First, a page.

22 August 2006
Average illuminance: This criterion is typically used to give an approximate
light level. Typically this is used for areas where the lighting may not be
continuous and therefore give a better value than maximum and minimum.
Maximum to minimum uniformity: This is often used in applications where
lighting will be continuous or cover large areas such as roadways and
parking lots. It is less useful to define lighting in areas such as entries
where lighting may be designed to highlight a particular point. Table 7-1
lists recommended ratios for various applications.
Average to minimum uniformity: This criteria is also used to ensure
adequate uniformity. This is an easy value to calculate with typical lighting
software, but more difficult to measure and verify in final installations.
Table 7-1 lists recommended ratios for various applications.
Table 7-1. Recommended Illuminance Uniformity Ratios for Exterior Applications.
Average / Minimum Ratio
Maximum / Minimum Ratio
Expressways and Major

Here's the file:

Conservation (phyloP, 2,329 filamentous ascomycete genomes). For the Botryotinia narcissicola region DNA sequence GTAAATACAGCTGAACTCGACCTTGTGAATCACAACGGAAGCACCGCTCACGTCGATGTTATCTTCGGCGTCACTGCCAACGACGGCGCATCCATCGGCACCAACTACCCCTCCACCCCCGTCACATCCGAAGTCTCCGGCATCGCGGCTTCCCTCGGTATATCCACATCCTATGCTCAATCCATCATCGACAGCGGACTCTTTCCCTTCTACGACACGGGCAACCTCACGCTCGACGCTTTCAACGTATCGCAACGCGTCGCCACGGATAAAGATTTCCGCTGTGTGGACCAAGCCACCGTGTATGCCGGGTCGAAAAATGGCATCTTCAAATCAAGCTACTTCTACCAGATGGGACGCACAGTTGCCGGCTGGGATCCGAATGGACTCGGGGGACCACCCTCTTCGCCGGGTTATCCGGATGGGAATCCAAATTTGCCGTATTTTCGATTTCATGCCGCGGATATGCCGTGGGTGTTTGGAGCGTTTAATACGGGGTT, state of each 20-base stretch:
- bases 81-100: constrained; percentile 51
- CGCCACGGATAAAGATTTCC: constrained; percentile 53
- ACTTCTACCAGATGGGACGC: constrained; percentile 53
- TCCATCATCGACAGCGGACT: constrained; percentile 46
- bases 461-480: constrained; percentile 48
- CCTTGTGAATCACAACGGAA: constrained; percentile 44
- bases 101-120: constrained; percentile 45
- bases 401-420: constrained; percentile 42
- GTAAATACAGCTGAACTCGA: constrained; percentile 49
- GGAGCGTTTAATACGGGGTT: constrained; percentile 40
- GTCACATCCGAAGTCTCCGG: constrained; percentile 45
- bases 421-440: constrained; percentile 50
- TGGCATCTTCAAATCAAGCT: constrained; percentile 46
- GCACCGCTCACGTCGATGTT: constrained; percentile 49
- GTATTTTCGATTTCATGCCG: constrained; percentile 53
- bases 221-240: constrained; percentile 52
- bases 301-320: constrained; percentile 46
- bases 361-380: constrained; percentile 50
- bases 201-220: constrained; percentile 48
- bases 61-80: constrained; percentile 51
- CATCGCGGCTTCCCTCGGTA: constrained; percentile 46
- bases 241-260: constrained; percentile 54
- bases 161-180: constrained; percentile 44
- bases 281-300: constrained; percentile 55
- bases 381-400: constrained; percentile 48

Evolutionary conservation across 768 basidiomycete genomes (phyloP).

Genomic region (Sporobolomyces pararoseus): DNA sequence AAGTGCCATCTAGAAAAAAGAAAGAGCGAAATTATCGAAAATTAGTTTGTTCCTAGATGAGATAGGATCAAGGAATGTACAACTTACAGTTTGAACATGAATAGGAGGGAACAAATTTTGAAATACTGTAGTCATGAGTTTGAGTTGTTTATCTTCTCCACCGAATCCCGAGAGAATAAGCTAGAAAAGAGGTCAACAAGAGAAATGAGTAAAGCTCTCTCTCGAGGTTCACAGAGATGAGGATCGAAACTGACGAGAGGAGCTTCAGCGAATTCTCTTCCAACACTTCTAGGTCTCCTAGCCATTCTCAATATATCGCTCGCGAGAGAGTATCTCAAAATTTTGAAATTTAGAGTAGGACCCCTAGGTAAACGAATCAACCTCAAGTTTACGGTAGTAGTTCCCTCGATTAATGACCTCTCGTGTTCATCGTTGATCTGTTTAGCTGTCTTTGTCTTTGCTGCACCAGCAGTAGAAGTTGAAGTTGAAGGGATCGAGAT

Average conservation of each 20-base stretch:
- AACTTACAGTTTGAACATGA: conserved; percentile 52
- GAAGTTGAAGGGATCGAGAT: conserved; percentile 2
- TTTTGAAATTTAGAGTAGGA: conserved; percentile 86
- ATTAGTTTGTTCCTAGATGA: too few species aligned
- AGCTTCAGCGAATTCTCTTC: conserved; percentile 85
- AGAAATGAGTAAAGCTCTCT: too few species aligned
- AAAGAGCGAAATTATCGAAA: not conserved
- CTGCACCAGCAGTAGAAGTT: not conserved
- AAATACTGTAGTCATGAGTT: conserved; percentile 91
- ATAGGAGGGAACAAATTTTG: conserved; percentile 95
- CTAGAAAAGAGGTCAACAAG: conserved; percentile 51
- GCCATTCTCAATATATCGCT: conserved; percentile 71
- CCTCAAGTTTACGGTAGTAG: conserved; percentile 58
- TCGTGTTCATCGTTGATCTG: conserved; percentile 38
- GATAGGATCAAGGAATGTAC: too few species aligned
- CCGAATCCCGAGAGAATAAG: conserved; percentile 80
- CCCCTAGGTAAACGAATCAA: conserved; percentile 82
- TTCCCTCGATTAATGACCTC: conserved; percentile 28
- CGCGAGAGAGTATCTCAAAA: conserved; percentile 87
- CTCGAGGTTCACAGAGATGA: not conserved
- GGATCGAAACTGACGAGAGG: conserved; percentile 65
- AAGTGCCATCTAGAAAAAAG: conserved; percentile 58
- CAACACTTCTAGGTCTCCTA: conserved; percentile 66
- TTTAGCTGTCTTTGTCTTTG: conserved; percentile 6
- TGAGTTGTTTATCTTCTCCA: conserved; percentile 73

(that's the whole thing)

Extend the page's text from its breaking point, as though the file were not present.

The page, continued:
Parking Facilities (primarily
20 : 1
Parking Facilities (night-use)
15 : 1
Pedestrian Walkways and
Point Calculations for Flood and Spot Lighting. Point calculations are a
calculation procedure that can be performed by hand or in simple, spreadsheet
formulas. They determine the illumination at a point in either the horizontal or the
vertical plane, and are reliable only for single luminaires. Manufacturers often provide
photometric data in "iso-footcandle" form, which permits rapid assessment of the
performance of a single luminaire.
Automated Calculations for Exteriors. Commercially available computer
programs perform point-by-point calculations. These programs permit multiple
luminaires and can take buildings and other obstacles into account. Most programs
generate CAD-compatible site isolux plots and analytical statistics related to illuminance
and uniformity. Luminance, veiling luminance, and small target visibility should also be
calculated for roadway applications.